Updating ruby on rails
If you don't already have a Github account, make sure to register. You'll probably want something more robust like My SQL or Postgre SQL.There is a lot of documentation on both, so you can just pick one that seems like you'll be more comfortable with.If you're coming from PHP, you may already be familiar with My SQL.If you're new to databases, I'd suggest skipping to setting up Postgre SQL.There are plenty of people who have documented solutions for them. Homebrew allows us to install and compile software packages easily from source. When it asks you to install XCode Command Line Tools, say yes.Open Terminal and run the following command: We'll be using Git for our version control system so we're going to set it up to match our Github account. Chances are you won't want to use it because it's stored as a simple file on disk.
We can then install a specific version, such as sub-command, rbenv maintains shims in that directory to match every Ruby command across every installed version of Ruby on your server.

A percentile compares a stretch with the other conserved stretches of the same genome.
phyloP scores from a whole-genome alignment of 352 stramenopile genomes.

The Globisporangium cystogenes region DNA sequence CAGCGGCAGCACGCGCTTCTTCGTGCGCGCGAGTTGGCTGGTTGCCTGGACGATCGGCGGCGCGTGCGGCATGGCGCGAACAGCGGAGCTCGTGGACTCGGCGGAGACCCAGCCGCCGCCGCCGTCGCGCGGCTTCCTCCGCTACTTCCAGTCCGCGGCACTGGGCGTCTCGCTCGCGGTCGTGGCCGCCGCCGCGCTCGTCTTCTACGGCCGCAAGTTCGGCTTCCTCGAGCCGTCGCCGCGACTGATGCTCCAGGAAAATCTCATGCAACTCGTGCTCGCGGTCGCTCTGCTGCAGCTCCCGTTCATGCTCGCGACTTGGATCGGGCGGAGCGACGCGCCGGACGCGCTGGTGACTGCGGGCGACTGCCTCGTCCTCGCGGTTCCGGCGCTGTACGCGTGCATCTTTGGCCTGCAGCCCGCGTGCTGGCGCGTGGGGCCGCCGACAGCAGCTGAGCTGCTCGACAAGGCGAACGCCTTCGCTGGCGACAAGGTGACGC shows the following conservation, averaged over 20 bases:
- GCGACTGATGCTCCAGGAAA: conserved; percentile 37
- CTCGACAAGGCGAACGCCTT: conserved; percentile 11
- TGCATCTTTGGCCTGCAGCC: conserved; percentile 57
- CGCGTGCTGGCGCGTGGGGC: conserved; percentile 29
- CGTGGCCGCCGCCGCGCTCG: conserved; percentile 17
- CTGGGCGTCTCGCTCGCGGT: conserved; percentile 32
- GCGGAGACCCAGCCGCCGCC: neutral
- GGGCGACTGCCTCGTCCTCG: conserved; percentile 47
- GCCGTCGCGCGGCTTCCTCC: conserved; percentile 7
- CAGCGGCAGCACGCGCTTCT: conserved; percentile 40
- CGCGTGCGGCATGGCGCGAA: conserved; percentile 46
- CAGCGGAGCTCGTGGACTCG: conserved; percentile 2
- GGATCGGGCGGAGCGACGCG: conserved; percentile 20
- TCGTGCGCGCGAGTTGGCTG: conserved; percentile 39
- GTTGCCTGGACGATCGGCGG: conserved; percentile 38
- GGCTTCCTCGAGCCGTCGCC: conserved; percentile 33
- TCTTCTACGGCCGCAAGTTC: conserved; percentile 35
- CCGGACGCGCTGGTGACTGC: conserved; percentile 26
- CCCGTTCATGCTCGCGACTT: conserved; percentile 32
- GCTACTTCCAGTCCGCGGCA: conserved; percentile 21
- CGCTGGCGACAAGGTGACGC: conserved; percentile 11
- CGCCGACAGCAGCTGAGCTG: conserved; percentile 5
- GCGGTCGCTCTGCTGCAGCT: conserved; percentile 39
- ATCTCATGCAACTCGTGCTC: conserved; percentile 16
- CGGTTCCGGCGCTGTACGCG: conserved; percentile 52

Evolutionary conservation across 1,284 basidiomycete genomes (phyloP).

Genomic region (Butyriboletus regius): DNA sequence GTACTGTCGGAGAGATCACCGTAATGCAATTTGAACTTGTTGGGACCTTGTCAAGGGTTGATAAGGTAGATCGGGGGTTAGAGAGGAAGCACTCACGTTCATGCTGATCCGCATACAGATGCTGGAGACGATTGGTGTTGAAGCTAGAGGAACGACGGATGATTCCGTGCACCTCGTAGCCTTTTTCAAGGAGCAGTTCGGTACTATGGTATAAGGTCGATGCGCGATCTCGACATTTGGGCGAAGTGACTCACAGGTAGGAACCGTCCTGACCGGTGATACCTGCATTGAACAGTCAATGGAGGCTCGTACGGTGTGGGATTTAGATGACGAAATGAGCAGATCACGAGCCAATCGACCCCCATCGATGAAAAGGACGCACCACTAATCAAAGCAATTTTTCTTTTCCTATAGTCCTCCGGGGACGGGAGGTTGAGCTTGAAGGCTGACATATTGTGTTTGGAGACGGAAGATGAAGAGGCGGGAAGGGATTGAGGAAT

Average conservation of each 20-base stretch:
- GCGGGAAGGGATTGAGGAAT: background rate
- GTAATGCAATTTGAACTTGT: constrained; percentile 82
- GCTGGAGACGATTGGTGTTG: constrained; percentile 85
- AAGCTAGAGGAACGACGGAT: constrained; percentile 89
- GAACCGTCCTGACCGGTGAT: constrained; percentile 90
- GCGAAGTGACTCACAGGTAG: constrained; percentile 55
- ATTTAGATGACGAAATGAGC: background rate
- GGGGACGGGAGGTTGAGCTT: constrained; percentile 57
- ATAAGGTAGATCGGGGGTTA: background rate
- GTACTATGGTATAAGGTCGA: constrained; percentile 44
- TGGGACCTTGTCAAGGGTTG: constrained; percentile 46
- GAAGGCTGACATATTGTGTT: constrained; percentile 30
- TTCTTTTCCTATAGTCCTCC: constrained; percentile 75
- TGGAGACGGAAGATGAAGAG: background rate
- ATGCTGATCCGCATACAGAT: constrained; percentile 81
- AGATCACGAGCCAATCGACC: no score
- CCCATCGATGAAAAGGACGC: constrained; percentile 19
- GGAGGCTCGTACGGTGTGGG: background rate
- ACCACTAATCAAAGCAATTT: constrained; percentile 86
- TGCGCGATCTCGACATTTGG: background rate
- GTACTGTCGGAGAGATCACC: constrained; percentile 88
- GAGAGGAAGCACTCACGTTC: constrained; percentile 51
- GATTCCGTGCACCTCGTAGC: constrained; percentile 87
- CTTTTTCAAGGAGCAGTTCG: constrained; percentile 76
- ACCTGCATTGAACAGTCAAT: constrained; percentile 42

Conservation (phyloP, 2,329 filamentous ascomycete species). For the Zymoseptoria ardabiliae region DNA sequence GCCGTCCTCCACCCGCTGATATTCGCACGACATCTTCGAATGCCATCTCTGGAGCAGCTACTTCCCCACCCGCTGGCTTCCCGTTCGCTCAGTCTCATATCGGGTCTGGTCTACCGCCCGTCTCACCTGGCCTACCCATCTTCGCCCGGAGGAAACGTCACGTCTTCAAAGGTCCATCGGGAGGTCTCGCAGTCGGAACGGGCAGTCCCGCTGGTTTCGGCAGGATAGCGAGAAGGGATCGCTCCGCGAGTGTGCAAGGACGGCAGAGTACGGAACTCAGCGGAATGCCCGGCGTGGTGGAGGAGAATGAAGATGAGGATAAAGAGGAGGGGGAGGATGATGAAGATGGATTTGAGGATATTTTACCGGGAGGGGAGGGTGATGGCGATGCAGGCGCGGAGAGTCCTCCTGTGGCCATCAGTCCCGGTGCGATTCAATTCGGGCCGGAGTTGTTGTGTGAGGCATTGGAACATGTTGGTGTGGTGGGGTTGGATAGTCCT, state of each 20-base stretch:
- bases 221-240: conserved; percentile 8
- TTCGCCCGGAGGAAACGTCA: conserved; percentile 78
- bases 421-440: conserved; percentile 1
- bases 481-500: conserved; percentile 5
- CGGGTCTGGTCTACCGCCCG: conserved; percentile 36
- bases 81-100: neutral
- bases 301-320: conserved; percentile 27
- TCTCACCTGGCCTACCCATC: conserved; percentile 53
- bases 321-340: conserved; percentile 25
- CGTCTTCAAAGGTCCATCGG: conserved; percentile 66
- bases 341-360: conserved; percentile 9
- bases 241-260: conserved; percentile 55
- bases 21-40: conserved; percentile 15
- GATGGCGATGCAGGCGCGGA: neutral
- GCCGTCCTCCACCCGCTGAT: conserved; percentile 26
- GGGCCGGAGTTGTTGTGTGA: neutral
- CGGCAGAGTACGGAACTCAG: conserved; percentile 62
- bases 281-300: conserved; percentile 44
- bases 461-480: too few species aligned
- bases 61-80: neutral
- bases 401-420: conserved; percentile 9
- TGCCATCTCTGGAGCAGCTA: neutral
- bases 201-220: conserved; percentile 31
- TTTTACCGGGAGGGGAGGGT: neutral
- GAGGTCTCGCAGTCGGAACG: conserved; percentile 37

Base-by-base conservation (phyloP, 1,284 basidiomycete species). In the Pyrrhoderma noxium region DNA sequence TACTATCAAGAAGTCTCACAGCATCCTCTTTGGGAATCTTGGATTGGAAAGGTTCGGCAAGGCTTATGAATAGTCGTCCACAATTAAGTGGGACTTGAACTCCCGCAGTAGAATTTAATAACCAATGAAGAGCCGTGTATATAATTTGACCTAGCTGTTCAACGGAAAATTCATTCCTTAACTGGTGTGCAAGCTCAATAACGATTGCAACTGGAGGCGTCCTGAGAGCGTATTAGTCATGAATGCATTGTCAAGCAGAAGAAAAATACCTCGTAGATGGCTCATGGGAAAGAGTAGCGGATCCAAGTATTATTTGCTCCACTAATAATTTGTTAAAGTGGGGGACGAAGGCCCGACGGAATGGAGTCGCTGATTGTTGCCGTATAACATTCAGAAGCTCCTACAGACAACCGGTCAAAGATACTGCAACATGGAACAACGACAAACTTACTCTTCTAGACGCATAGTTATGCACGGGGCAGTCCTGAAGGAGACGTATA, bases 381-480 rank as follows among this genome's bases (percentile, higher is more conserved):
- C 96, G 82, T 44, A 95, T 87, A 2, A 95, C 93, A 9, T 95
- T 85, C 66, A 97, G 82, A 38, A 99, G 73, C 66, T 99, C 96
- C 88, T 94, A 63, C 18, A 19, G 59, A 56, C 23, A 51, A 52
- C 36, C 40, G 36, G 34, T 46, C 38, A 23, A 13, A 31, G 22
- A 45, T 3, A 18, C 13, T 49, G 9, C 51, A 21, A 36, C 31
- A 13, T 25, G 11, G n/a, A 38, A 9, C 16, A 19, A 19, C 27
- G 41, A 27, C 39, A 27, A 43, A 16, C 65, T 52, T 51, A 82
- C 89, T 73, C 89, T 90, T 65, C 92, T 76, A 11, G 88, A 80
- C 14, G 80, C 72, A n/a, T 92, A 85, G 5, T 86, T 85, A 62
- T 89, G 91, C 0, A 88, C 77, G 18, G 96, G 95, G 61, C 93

We have covered the basics of how to install rbenv and Ruby on Rails here so that you can use multiple Ruby environments.
For your next steps, you can learn more about making those environments more robust.
You start coding, a process that can take some time (weeks or months, even). The first thing you have to keep in mind is that you do have a better chance by doing small upgrades. there are lots of changes between these releases, with deprecations and even feature removal, but doing it in small doses will make your life way easier.
It doesn’t take long, until you can’t upgrade your project to a new Rails version. Are you running Rails 3.2.21 and want to upgrade to Rails 4.2.1? Your chances of doing it successfully will increase if you first upgrade to 4.0.13, then 4.1.9, and, finally, Rails 4.2.1. Ruby on Rails follows a versioning scheme based on Sem Ver.